Lessons in Imperial Rule: Instructions for British Infantrymen on the Indian Frontier by Sir Andrew Skeen

US$26.00

Hardcover. Condition: Fine. Dust Jacket: Fine. 2008. Frontline Books. 

During the first half of the twentieth century, the mountainous North West Frontier represented one of the British Empire's most strategically important borders. For thousands of inexperienced British and Indian troops facing a local resistance the methods and lessons of their predecessors were vital for their survival.

General Sir Andrew Skeen's unofficial but authoritative textbook was written with these junior officers in mind. His work provided them with pragmatic and practical information on hill warfare in an accessible fashion. Skeen's understanding of frontier fighting remains as valuable to modern troops fighting local insurgents today as it was to successive generations of Imperial soldiers who faced tribal uprisings. His work became an unofficial textbook and was widely read in Britain and India. Despite the later introduction of armored cars, light tanks, and aircraft, it retains much of its value and it was recently reissued to the Pakistan army.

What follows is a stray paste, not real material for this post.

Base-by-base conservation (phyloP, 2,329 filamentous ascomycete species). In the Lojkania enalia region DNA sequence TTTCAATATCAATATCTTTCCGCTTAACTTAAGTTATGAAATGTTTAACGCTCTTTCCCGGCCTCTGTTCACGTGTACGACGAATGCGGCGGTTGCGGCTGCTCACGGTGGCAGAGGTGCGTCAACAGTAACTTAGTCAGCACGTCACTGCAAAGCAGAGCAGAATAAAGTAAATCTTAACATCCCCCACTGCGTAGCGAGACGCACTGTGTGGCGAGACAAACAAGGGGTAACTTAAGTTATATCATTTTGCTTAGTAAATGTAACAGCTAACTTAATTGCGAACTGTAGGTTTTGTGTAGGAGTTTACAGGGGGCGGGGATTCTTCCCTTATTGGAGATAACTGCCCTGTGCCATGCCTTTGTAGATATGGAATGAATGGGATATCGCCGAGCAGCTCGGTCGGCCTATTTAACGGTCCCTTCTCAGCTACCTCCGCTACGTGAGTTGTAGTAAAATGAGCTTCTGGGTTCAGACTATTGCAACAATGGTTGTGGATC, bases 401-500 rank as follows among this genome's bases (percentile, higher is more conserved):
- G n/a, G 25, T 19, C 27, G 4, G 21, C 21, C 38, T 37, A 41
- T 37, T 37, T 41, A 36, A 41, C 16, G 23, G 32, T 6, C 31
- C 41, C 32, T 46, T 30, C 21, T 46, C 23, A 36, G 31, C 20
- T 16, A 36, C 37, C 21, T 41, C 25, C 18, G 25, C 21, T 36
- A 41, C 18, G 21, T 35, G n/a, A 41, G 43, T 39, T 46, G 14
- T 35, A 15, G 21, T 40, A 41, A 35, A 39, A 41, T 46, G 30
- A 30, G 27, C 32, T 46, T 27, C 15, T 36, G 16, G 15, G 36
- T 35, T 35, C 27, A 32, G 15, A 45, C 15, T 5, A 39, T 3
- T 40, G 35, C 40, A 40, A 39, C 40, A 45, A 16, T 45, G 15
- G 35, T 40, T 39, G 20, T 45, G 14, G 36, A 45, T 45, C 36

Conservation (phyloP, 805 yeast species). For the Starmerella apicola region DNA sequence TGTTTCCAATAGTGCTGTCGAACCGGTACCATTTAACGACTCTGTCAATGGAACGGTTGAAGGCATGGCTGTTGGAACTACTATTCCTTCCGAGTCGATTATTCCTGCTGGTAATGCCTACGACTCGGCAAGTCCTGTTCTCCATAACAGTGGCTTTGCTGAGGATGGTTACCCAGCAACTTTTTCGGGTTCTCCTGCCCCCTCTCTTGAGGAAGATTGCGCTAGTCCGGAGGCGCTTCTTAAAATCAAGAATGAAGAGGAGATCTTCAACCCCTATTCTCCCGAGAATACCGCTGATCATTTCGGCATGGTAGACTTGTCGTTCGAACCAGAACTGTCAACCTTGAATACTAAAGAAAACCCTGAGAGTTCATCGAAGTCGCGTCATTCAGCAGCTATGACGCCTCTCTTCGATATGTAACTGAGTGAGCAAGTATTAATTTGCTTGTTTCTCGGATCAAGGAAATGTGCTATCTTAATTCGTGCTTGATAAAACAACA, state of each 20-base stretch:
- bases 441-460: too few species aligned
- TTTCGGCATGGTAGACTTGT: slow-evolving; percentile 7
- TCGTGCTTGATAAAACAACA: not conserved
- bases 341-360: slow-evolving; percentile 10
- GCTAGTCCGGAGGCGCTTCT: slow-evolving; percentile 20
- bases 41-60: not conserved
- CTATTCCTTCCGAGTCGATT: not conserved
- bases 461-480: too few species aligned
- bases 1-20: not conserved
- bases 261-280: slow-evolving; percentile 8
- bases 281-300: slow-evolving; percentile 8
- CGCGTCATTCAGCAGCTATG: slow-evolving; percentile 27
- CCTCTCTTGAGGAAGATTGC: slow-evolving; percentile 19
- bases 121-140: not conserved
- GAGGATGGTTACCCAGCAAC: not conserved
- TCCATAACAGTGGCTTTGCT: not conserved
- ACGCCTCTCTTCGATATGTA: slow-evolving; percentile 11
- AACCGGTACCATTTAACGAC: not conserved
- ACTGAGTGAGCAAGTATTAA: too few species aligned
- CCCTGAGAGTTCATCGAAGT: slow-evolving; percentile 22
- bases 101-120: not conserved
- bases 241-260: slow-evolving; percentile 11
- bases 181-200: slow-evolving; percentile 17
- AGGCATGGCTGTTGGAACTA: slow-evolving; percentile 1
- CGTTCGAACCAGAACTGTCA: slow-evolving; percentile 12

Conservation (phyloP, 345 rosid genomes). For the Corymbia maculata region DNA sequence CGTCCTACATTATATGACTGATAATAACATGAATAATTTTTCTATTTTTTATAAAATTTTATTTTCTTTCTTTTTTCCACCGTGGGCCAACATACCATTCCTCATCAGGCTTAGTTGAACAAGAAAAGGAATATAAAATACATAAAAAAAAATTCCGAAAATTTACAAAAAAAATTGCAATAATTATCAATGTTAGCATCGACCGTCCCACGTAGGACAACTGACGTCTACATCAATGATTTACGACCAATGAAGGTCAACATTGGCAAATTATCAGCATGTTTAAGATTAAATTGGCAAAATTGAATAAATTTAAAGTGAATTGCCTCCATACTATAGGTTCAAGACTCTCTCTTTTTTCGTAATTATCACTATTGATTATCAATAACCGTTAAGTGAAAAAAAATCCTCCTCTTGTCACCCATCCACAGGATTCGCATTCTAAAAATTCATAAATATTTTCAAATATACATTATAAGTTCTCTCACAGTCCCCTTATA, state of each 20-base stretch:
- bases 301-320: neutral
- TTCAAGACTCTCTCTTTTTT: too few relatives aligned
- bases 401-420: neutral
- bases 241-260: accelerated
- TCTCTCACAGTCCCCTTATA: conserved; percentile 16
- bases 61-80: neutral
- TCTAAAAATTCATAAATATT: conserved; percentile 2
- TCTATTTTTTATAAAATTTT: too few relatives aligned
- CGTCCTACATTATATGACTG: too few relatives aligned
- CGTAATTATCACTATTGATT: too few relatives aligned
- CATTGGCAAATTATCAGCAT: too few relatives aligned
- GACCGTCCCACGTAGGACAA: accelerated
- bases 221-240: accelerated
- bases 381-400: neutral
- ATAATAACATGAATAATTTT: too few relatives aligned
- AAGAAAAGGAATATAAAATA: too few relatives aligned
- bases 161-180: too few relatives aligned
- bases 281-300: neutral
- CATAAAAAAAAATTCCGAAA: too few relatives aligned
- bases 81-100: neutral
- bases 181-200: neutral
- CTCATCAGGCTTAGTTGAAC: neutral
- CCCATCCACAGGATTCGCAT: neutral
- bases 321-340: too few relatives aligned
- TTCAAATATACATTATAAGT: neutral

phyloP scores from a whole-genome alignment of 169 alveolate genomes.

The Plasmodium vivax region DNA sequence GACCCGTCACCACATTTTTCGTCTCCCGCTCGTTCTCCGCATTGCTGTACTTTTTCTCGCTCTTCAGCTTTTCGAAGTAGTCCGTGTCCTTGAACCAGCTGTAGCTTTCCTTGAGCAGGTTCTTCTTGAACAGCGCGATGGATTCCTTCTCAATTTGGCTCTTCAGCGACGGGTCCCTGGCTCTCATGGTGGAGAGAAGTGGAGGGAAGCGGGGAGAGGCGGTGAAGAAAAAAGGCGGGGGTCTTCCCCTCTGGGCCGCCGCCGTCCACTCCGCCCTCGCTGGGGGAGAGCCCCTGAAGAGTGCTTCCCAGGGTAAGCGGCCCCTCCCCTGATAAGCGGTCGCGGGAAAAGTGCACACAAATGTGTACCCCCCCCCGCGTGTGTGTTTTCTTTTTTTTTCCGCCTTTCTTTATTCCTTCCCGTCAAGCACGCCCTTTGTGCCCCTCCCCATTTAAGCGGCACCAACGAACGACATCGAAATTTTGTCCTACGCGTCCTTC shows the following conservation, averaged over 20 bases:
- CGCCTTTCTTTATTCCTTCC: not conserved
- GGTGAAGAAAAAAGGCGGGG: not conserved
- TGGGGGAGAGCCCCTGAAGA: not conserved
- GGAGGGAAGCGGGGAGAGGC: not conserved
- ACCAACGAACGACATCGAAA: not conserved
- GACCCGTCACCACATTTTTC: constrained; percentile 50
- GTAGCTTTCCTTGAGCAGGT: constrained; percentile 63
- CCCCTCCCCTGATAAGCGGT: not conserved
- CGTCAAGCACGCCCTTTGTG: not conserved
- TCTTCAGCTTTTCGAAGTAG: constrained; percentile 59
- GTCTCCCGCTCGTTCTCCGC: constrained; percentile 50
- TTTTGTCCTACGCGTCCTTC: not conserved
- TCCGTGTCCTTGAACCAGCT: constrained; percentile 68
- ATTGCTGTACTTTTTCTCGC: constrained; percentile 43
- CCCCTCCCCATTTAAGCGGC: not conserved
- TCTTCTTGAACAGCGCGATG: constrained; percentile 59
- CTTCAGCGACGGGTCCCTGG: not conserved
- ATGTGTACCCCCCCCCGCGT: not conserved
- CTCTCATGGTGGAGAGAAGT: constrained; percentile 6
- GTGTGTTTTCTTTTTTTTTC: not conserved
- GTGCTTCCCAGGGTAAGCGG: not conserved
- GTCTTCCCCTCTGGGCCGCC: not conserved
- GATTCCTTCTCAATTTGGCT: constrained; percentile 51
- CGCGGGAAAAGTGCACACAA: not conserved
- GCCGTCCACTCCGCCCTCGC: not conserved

Britain's return to Afghanistan in 2001 alongside Coalition forces, and the Pakistan Army fighting in Waziristan, conjures inescapable parallels with earlier conflicts, and the Third Afghan war in particular. Remarkably many of the ideas and principles Skeen identified still hold true. Now as then, the arena of fighting was tough and unforgiving. The Afghans and Pashtuns have proved themselves incredibly resourceful, skilled, and resolute, demanding the very best expertise, tactics, and dedication from the Coalition troops. This book offers an evocative insight into the period and serves as a timely reminder of Britain's historic association with the North West Frontier and Afghanistan.